Then writing on their Facebook page, the Highlands Presbyterian Church noted: “This gogo had no 50c for combi, walked the whole way from Mbare to Highlands just to donate her pots to give to people in Chimanimani.”
And at about the same time this gogo was making her donations in Highlands, Gogo Magombo, with striking similarities, was also donating clothes through Star FM Studios.
Did Gogo Magombo steal the social media limelight and ride on the generosity of the latter in what can best be described as a classic case of mistaken identity?
But Masiyiwa’s offer, at least according to his Facebook post on March 20, is to the Highlands gogo, leaving Gogo Magombo, to rue the moment she made the short trip across Mbare to Star FM studios.
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In fact, the house offer, as well as the thousand-dollar-per-month stipend promised by Masiyiwa has left Gogo Magombo in a fix: almost every one of her neighbours now think she is lying that she has not yet been rewarded.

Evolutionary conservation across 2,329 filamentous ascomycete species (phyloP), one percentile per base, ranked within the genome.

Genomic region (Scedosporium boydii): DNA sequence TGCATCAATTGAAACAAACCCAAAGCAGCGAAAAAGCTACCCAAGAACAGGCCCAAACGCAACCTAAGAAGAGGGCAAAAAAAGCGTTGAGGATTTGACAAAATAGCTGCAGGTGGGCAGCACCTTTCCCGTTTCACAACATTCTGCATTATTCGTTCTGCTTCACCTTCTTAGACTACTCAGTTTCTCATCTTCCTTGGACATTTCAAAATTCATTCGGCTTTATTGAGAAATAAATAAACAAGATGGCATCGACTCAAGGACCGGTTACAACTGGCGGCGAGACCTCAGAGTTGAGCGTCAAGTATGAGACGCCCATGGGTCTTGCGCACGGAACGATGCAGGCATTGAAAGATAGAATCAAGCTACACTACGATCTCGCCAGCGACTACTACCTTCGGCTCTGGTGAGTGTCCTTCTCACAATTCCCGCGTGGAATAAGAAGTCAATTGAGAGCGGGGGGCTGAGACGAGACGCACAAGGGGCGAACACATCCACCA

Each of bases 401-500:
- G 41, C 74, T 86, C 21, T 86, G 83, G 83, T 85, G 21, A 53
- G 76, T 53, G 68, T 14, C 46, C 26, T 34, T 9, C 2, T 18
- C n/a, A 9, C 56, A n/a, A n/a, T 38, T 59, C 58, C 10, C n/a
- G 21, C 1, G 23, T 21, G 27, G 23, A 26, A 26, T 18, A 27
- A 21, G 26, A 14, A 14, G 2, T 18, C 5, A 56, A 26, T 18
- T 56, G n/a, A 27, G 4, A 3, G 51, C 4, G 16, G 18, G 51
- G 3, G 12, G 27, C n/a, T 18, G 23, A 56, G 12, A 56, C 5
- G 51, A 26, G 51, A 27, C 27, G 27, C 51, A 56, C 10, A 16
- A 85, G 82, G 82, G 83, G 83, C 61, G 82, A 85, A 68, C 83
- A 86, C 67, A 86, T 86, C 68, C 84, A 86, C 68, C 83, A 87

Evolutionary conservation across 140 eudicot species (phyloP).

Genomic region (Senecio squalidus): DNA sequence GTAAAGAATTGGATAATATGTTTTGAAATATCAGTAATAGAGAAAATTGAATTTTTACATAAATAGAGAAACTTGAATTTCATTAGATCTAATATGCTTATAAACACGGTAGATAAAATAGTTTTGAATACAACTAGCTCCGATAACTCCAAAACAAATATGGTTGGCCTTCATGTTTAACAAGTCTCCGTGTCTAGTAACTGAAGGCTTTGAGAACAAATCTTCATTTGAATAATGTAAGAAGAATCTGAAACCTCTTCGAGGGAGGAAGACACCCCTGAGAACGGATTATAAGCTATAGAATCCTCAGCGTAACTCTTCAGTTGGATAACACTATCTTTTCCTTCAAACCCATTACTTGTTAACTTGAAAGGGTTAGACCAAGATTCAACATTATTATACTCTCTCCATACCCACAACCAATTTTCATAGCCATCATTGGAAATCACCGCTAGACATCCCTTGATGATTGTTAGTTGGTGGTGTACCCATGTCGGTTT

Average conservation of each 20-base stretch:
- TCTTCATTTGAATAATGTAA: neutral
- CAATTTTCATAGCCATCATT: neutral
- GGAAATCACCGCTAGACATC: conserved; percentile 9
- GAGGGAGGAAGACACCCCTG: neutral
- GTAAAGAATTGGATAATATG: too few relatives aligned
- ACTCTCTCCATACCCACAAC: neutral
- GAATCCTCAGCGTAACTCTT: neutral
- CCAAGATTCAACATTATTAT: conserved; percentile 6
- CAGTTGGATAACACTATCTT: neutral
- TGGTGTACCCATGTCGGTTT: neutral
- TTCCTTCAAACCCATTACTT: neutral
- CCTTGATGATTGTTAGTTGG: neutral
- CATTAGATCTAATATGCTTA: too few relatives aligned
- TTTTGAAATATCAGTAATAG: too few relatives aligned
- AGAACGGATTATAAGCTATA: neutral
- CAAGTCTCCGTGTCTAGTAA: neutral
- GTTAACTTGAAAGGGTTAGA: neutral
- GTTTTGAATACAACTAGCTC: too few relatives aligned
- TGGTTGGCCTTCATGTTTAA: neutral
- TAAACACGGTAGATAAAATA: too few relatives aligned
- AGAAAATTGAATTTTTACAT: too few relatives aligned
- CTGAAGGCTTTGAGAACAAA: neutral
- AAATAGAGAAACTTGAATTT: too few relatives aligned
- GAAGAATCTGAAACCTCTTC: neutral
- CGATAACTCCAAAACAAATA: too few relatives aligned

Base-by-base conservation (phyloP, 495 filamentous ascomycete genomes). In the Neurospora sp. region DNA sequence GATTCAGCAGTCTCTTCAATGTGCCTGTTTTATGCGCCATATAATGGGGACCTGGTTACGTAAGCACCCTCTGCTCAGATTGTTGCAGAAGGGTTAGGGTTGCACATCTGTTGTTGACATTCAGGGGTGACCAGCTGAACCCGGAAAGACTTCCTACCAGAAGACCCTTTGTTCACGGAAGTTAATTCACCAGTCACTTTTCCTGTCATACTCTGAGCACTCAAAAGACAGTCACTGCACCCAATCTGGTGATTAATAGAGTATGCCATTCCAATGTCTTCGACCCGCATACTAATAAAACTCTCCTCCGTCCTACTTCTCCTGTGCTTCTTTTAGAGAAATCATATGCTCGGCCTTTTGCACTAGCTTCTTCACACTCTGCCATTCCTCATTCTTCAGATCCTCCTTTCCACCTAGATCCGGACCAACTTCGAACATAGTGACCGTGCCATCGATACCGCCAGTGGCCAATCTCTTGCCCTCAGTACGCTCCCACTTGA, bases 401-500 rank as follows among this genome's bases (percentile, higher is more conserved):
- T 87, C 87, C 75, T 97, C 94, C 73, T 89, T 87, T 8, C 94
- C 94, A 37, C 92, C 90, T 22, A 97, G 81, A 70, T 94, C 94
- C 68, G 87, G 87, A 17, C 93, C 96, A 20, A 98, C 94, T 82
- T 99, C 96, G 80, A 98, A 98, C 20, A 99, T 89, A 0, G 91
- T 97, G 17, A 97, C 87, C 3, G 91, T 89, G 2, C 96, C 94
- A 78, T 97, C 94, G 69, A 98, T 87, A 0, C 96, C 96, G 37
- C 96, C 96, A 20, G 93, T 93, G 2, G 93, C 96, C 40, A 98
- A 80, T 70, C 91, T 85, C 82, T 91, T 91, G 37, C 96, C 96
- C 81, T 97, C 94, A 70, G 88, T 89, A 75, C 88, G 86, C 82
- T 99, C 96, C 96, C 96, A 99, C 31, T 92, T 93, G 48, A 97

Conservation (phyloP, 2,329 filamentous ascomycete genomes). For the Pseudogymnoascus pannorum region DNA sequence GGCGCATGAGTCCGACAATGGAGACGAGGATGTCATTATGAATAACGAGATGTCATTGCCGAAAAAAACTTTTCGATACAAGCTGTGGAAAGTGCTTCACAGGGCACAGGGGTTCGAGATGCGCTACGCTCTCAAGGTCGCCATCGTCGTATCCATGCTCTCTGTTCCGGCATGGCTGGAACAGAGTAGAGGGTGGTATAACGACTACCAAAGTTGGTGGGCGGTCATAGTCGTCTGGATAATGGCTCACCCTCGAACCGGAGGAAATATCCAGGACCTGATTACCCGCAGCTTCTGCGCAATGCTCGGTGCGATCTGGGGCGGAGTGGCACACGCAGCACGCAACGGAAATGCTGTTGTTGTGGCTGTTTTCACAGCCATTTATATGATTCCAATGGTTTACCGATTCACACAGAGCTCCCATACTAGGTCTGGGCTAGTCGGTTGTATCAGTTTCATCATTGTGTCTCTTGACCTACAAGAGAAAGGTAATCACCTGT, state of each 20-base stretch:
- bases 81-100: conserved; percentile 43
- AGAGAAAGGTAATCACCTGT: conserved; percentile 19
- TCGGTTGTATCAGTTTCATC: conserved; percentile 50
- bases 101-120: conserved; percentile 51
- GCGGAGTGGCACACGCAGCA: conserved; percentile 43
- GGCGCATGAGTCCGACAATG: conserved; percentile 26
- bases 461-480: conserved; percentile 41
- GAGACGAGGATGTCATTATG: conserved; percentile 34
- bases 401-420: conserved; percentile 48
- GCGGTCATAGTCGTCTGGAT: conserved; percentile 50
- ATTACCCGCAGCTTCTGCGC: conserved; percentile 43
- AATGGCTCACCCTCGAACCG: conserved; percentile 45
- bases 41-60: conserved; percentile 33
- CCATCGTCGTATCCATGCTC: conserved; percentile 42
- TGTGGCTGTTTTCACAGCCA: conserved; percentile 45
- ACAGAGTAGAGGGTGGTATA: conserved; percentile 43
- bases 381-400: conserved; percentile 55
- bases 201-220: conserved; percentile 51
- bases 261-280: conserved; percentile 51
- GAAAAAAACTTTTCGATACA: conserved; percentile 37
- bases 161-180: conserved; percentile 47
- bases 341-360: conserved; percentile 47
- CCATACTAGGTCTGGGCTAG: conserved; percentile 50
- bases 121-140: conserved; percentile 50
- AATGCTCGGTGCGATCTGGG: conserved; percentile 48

This publication ran a story of the elderly woman who had shown her kind-heartedness by donating the little she had to the affected families in Chimanimani – but the story never mentioned that she was promised a house and money by Masiyiwa.
From the story, people mistook the 70-year-old Plaxedes Dilon, also known as Gogo Magombo from Block C, Mbare Flats for the unnamed gogo who donated in Highlands and almost every other media ran the story referring to Gogo Magombo as the one who had been promised heaven-on-earth by Masiyiwa.
While both gogos, the one profiled by The Sunday Mail and the one on the Presbyterian Church Facebook page, are clearly indicated to have walked from Mbare, the gogo in Masiyiwa’s post is said to have walked from Fiyo (street parlance for Highfield).